Society for Eighteenth-Century Music
Julian Perkins – clavichord
‘[Handel] had found means to get a little clavichord privately convey’d to a room at the top of the house. To this room he constantly stole when the family was asleep. He had made some progress before Music had been prohibited, and by his assiduous practice at the hours of rest, had made such farther advances, as, tho’ not attended to at that time, were no slight prognostics of his future greatness.’
From Memoirs …George Frederic Handel, 1760, by John Mainwaring.
Handel’s dogged determination to succeed was present from the start, and it is touching that his first muse was possibly the clavichord. Small wonder, given that its intimate tones compel the player to cultivate a singing tone that bewitches many who encounter it.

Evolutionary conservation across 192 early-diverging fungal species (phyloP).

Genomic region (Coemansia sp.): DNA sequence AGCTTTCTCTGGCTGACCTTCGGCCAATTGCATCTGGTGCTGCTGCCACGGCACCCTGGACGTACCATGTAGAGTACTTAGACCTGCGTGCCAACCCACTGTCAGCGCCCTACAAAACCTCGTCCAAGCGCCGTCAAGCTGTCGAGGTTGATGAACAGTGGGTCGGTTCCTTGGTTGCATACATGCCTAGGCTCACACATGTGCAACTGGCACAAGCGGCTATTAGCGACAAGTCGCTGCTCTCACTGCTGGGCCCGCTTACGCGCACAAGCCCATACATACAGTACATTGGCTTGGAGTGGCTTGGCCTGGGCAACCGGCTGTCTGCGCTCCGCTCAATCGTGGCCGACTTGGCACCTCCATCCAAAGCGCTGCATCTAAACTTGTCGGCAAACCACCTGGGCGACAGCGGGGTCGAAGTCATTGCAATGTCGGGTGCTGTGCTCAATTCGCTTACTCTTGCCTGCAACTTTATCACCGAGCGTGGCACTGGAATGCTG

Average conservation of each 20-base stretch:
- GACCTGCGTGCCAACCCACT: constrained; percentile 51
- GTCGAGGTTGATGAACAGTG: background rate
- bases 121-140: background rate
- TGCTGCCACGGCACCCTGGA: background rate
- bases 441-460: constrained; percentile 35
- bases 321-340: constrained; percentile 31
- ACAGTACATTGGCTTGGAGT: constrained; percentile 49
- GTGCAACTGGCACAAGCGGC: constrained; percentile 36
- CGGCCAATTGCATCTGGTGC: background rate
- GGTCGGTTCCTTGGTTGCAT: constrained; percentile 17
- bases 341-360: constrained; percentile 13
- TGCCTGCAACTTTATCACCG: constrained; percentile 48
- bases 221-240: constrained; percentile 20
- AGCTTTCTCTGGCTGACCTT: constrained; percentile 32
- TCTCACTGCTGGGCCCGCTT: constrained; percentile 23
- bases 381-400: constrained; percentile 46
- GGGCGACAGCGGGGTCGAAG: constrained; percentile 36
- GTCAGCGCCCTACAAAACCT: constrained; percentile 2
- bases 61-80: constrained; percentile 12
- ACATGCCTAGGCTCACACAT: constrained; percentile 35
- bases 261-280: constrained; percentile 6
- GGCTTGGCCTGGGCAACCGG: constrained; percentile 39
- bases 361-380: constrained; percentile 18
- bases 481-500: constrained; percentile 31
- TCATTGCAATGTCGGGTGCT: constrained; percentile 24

This short programme falls into two parts: pieces by two composers that Handel studied in his youth, and works that I like to imagine him playing as an adult in his top-floor bedroom in Brook Street, London.
Capriccio sopra l’aria Pergamasco, WMin 731 W. Ebner (1612–1665)
Suite in B minor F. W. Zachow (1663–1712)
Allemande – Courante – Sarabande – Fuga Finalis
Suite in G minor, HWV 452 G. F. Handel (1685–1759)
Allemande – Courante – Sarabande – Gigue
Sonata K 208 in A major Adagio e cantabile D. Scarlatti (1685–1757)
Sonata no. 1 in F major T. A. Arne (1710–1778)
Andante – Adagio – Allegro
from VIII Sonatas or Lessons for the Harpsichord, London, 1756
Chorale Jesu meine Freude, HWV 480 G. F. Handel
‘Lascia ch’io pianga’ from Rinaldo, HWV 7 arr. W. Babell (1690–1723)